When it comes to retirement wealth management, annuities are one of the many investment options in which an investor is presented. Unlike mutual funds, exchange traded funds, stocks or bonds, annuities are purchased from an insurance company which guarantees certain payments at fixed intervals or in lump sum. Payments could either be made immediately or at a future date to the owner of the annuity or their spouse in the event of the annuitant’s death. This insurance component wrapped around an investment product is what sets annuities apart from other investments. The most popular types of annuities are variable, index, immediate and fixed.
Annuities are especially enticing because they can offer a guaranteed monthly income during the later stages of a person’s life. The amount of income can vary depending on the type of annuity, but the thought of having some guaranteed income in one’s golden years can be very appealing given how volatile financial markets can be. While there are certain situations where annuities make perfect sense, there are also many situations where other investment options could be more suitable. Before purchasing an annuity, the following factors should be considered.
The Fees Associated with Annuities Might Cripple Your Wealth
Depending on the type of annuity and the benefits offered, annuities can be very expensive. Over time, high fees can reduce investment gains and result in low overall returns relative to other investment options.
Wealth Management Requires Flexibility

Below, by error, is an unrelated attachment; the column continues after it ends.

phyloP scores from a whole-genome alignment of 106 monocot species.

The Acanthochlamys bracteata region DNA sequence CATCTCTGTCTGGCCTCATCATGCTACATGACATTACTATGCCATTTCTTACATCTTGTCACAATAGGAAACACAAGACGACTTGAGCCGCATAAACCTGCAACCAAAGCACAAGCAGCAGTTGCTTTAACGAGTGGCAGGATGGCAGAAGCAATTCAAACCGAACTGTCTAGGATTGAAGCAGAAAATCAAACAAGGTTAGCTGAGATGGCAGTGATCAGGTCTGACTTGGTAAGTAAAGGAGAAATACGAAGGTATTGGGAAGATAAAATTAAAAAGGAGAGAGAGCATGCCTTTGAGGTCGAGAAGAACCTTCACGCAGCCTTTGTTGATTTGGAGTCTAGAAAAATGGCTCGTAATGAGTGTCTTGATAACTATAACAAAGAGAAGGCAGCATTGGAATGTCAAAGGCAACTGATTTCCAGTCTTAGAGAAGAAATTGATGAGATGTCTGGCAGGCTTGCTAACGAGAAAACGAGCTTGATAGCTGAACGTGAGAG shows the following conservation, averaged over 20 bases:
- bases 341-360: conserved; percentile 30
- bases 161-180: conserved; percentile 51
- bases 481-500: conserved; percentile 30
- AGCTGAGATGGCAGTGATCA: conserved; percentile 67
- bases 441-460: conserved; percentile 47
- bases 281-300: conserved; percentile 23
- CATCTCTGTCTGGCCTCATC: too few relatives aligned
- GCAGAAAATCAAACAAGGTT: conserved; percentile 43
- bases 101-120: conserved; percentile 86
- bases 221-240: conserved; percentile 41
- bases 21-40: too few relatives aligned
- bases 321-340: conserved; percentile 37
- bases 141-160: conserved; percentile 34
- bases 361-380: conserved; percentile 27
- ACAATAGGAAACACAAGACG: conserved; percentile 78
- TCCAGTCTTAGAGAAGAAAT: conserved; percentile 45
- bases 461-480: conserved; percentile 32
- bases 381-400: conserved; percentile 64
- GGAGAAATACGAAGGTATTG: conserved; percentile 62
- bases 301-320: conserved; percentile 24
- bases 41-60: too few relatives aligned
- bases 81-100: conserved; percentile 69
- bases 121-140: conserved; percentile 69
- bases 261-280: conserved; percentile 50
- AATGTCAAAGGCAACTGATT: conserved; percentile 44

Many annuities are illiquid. This means that they don’t allow investors to take early withdrawals without paying a penalty. Surrender charges can range from 7%-9%. If an investor needs the funds or changes their mind about how they want to invest this cost can be an enormous hurdle. Nothing in life is predictable and being locked into something can be financially painful.
Investment Options Are Fairly Limited with Annuities
This is true with variable annuities where underlying investments must be selected. Limited investment options could mean that investors are not always investing in the best and/or most appropriate funds available in the market.
Other Wealth Management Options Have Tax Advantages
In taxable accounts, annuity income is taxed as ordinary income whereas dividends are usually taxed at qualified dividend tax rates (typically 15%). If an investor is in a higher tax bracket, they could end up paying a higher share of their returns in taxes.
Inflation Can Eat Away at Your Annuitized Income
If an investor is receiving a fixed payment from the annuity, higher inflation can erode their purchasing power. Many annuities pay only a fixed payment and do not adjust for inflation over time.
Annuity Options Can Be Very Confusing
This is perhaps the biggest drawback with annuities. Investors often don’t know what features (riders) are offered with the annuity. Sometimes all the fine print can be confusing, and investors must rely on the annuity company to understand what their options are under different circumstances.
Annuitized Assets Might End with You
If an annuity is annuitized, it usually terminates at the death of the investor or the beneficiary and there is nothing left to pass on to heirs. This should be a consideration for individuals who plan to leave some of the nest egg as inheritance.
Get a Free Consultation with Dupree Financial Group, LLC
It is important to consider not just the pros and cons of annuities, but of every other investment option keeping in mind one’s present situation and future goals. Retirement planning can be a daunting task. This is why you need the experience of a trusted investment advisor that works outside of the insurance industry for a fresh perspective on your retirement portfolio. Contact us today.